But this inference rule is not valid. At least, not if you’re following the Kratzer theory. For suppose there are O-accessible ~p worlds, where q is false, but q is true at all the accessible p worlds – then 1′ ) may be true, as may 2′ ), but 3′ ) is false. The only reason the inference sounded so good when O=should above was because any world, w, where John did it, John goes to jail in all the worlds deontically accessible to w.

  11. Hi,

    I agree that modus ponens may be discussed simply with respect to the surface grammar. The only reason why I mentioned the subtle issue about logical form was the following. One advantage of the Kratzer view may be, as you point out, that iterated conditionals are not really seen as the iteration of a binary connective, but rather as one if-clause restricted by another, which together form a complex if-clause. Given this, one may claim that apparent applications of modus ponens to iterated conditionals are not really applications of modus ponens. But it looks to me that this is a claim about logical form. On the surface, modus ponens fails for iterated conditionals on the Kratzer view. And once one has moved to the level of logical form, it is not easy to state what on the Kratzer view amounts to an application of modus ponens.

    I really liked your suggestion to define bare conditionals on the Kratzer view by taking a verum operator as the implicit modal. I had thought about this idea a bit before because it stroke me as quite ad hoc that Kratzer tends to take the implicit modal in an indicative conditional to be an epistemic ‘must’. It seems much more natural to check whether we can get away with simple truth. Of course, one would need to defend that bare conditionals behave like the material conditional…

    Concerning your final point: that looks a bit like a misunderstanding. I agree that the inference you look at is not valid and thought I was actually making a similar point.

    P.S. I don’t know how to get rid of ths smilies. For the time being I inserted an emty space at the relevant points.

  12. Hey,

    Sorry for the misunderstanding. But now I can’t see what is wrong with the simple counterexample I had to MP above?

    Actually, I’ve written up some of my thoughts here if you’re interested. I think the restrictor is pretty much comitted to failures of MP no matter how she characterises the MP rule of inference for restrictors.

  13. Thanks for mentioning my paper Kenny–still trying to publish it.
    Anyway, here’s what’s been troubling me about McGee.
    It seems to me that when premise 1 of McGee’s argument is clearly intended to be read as an embedded counterfactual it produces a counterexample to the import/export principle. Like material conditionals, it does not matter if we state the antecedent of a counterfactual first or if we state the consequent first. “If Oswald didn’t kill Kennedy someone else would have” means the same as “Someone else would have killed Kennedy if Oswald didn’t kill Kennedy”. For the same reason, 1 is equivalent to:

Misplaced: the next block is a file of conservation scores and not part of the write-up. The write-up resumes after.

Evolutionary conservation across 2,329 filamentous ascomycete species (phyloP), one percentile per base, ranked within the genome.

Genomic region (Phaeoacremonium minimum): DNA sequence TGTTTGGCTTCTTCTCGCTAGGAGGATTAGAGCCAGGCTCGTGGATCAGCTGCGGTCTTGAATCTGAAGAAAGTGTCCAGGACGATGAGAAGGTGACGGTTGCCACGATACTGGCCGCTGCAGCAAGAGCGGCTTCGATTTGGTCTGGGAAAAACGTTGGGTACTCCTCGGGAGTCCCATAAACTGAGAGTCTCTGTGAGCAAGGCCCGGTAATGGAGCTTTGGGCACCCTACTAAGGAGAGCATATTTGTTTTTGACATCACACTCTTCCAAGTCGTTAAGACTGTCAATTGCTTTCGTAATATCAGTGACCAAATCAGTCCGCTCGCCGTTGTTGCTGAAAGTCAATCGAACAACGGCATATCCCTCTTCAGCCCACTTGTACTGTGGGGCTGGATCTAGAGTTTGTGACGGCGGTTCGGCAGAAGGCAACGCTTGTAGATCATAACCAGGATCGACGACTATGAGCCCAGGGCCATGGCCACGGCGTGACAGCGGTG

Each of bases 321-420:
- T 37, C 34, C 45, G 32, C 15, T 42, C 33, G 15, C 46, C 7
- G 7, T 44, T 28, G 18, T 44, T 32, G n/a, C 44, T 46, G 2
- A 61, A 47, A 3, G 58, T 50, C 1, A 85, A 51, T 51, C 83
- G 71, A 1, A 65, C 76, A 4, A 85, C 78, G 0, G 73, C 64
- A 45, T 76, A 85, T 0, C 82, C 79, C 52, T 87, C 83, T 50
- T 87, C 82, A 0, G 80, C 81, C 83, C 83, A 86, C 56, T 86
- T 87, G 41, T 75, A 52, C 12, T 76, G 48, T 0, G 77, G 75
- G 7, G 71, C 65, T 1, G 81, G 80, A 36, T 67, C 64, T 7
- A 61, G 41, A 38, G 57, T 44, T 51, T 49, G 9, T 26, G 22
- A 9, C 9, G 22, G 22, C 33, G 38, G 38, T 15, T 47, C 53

1* The counterfactual ‘If Reagan did not win the 1980 election, Anderson would have won’ would have been true if a Republican won the election.

    1* is obviously false. Nevertheless, the counterfactual, “If a Republican won the election and Reagan did not win, Anderson would have won,” is true. So, premise 1 is equivalent to a sentence that clearly violates the import/export principle. The principle of charity may provide excellent pragmatic reasons to interpret a speaker who utters 1 as if he had uttered a counterfactual with a conjunction in the antecedent. Yet, someone who utters 1* clearly intends to be uttering an embedded counterfactual. So, reinterpretation of 1* is not so easy.

  14. Hi, the following paper maybe of interest in connection with this discussion. I don’t know if the points in the following paper are obvious, obviously false, or trivial–certainly, the journal I submitted it to thought there was nothing new!

    The basic idea is that there are counterfactuals which are not apt for modus ponens. They are not counterfactuals to modus ponens, rather, they are counterfactuals that it would be reasonable to assert (accept) but which are not co-tenable with the antecedents. Maybe this can be tied in with the embedded conditionals in your original countexample: they are cotenable with the conjunction main and embedded antecedents?

  15. apologies again: my original note had horrible typos. here is what I should have said. (And I promise not to write another message unless requested!)

    The basic idea is that there are counterfactuals which are not apt for modus ponens. They are not counterexamples to modus ponens; rather, they are counterfactuals that it would be reasonable to assert (accept) but which are not co-tenable with the antecedents. Maybe this can be tied in with the embedded conditional in your original countexample: it is not cotenable with the conjunction of the antecedents of the main and embedded conditionals?